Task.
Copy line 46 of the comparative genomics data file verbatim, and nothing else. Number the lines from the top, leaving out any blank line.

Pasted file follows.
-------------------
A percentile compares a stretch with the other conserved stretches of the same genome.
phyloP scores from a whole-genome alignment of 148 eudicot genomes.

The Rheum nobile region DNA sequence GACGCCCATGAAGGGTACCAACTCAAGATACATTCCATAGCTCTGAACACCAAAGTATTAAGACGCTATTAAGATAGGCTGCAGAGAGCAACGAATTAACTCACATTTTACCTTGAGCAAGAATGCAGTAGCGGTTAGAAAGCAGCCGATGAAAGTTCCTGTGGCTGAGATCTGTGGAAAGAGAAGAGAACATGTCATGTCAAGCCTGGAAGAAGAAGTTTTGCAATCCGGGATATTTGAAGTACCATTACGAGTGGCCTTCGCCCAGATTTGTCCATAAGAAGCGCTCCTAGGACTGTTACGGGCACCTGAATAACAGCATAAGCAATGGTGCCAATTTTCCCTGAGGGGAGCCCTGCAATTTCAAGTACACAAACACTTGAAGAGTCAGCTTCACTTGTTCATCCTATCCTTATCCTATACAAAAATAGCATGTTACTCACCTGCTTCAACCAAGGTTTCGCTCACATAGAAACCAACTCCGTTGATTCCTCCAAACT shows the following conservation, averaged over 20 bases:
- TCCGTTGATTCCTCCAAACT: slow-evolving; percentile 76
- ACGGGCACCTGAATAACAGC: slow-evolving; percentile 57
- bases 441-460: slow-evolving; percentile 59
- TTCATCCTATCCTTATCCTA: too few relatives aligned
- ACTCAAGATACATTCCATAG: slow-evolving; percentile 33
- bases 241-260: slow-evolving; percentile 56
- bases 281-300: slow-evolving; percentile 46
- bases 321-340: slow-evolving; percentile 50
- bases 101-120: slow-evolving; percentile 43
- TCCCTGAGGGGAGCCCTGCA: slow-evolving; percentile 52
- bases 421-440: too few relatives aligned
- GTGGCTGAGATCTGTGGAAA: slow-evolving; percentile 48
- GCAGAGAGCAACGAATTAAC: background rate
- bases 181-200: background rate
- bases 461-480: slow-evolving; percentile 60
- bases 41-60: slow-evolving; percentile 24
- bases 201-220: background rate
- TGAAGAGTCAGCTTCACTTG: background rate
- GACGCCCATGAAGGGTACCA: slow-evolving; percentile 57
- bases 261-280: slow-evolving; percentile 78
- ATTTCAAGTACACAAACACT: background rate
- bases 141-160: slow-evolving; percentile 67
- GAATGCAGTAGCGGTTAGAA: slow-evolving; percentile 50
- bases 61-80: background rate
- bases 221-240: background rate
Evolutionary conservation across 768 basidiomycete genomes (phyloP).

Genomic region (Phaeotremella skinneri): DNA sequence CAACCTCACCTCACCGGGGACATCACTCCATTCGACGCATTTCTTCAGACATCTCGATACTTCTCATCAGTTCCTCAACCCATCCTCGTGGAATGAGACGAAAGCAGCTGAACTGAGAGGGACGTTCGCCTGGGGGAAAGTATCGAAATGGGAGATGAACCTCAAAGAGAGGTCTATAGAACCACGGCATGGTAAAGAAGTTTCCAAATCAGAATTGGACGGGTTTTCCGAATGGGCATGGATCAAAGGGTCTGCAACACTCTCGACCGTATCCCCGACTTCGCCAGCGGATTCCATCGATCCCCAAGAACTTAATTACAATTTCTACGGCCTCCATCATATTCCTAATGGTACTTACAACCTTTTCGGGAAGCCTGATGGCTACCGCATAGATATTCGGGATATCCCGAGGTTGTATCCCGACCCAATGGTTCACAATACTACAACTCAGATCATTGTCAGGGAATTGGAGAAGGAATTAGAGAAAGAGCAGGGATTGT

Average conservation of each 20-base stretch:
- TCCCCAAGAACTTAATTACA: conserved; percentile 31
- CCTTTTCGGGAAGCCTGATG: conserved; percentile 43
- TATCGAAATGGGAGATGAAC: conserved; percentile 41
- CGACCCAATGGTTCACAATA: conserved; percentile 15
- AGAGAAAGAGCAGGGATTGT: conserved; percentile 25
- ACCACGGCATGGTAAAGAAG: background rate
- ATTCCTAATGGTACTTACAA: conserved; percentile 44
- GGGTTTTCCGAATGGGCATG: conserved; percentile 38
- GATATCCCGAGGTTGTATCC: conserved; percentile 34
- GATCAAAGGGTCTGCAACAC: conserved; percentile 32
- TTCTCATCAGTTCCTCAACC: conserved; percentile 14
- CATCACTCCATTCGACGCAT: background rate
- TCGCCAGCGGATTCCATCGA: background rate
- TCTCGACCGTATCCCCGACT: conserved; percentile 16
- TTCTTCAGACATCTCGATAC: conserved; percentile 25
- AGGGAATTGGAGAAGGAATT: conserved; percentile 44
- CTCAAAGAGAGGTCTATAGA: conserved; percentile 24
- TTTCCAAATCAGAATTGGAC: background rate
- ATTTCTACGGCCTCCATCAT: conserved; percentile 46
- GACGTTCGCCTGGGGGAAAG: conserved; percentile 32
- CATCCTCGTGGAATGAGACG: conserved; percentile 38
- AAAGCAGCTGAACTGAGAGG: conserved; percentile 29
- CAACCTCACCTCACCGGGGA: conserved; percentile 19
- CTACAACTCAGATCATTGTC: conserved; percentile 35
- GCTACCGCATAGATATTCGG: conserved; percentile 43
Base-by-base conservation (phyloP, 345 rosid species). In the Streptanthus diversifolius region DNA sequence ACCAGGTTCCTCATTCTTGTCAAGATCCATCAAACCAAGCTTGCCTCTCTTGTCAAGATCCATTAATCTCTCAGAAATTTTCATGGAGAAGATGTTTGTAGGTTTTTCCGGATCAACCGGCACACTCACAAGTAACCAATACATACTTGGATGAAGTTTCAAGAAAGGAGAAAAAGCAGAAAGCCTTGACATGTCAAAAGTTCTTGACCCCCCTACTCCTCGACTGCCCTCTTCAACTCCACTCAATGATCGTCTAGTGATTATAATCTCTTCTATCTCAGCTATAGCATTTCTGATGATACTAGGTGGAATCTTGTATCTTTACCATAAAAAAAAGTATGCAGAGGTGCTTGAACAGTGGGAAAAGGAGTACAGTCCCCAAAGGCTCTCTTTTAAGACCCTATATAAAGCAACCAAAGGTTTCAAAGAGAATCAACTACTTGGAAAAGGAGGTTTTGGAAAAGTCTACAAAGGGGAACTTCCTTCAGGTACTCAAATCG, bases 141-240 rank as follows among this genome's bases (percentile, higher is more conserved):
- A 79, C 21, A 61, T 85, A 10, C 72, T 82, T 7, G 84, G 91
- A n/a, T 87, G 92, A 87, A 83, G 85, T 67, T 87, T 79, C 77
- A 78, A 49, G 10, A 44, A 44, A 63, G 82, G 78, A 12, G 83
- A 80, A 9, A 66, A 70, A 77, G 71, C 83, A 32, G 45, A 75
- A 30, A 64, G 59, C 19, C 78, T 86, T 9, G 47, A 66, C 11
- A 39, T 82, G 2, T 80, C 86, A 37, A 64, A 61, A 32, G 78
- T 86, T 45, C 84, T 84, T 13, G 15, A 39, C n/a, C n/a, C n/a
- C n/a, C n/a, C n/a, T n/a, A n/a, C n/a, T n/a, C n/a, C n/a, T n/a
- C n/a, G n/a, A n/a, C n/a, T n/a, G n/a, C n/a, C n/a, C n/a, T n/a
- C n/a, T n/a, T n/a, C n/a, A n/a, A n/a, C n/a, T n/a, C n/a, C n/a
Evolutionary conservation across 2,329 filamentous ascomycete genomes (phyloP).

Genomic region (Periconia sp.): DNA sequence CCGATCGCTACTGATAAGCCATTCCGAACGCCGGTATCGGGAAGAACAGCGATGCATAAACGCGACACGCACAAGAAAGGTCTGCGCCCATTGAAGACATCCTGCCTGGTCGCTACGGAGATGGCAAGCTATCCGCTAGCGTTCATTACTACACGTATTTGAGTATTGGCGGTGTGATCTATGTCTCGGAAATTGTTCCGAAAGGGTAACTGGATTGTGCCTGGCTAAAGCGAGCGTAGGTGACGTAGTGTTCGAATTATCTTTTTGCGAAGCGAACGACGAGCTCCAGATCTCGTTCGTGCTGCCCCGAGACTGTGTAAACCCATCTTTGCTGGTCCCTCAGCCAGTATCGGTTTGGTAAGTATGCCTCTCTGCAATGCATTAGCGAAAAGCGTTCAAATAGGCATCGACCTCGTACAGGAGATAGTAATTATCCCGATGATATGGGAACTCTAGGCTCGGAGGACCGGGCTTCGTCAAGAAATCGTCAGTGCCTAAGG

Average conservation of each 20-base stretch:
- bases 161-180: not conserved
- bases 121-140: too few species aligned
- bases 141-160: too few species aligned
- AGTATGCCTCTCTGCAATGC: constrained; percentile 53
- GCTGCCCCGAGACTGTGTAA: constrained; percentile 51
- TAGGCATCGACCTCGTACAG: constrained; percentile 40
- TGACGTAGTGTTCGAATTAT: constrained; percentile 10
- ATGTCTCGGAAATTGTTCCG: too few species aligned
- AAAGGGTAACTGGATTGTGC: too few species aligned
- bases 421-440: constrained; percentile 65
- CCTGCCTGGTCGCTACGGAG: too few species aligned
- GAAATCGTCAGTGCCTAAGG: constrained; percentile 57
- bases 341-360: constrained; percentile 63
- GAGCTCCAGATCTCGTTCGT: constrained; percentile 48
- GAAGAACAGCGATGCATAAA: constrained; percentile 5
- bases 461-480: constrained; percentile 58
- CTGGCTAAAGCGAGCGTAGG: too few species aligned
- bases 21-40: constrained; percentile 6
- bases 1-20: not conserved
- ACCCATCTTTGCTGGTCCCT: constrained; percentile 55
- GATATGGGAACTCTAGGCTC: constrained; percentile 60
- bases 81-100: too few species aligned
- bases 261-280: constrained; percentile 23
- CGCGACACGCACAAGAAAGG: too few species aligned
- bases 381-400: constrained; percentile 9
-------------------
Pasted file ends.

- TTCTTCAGACATCTCGATAC: conserved; percentile 25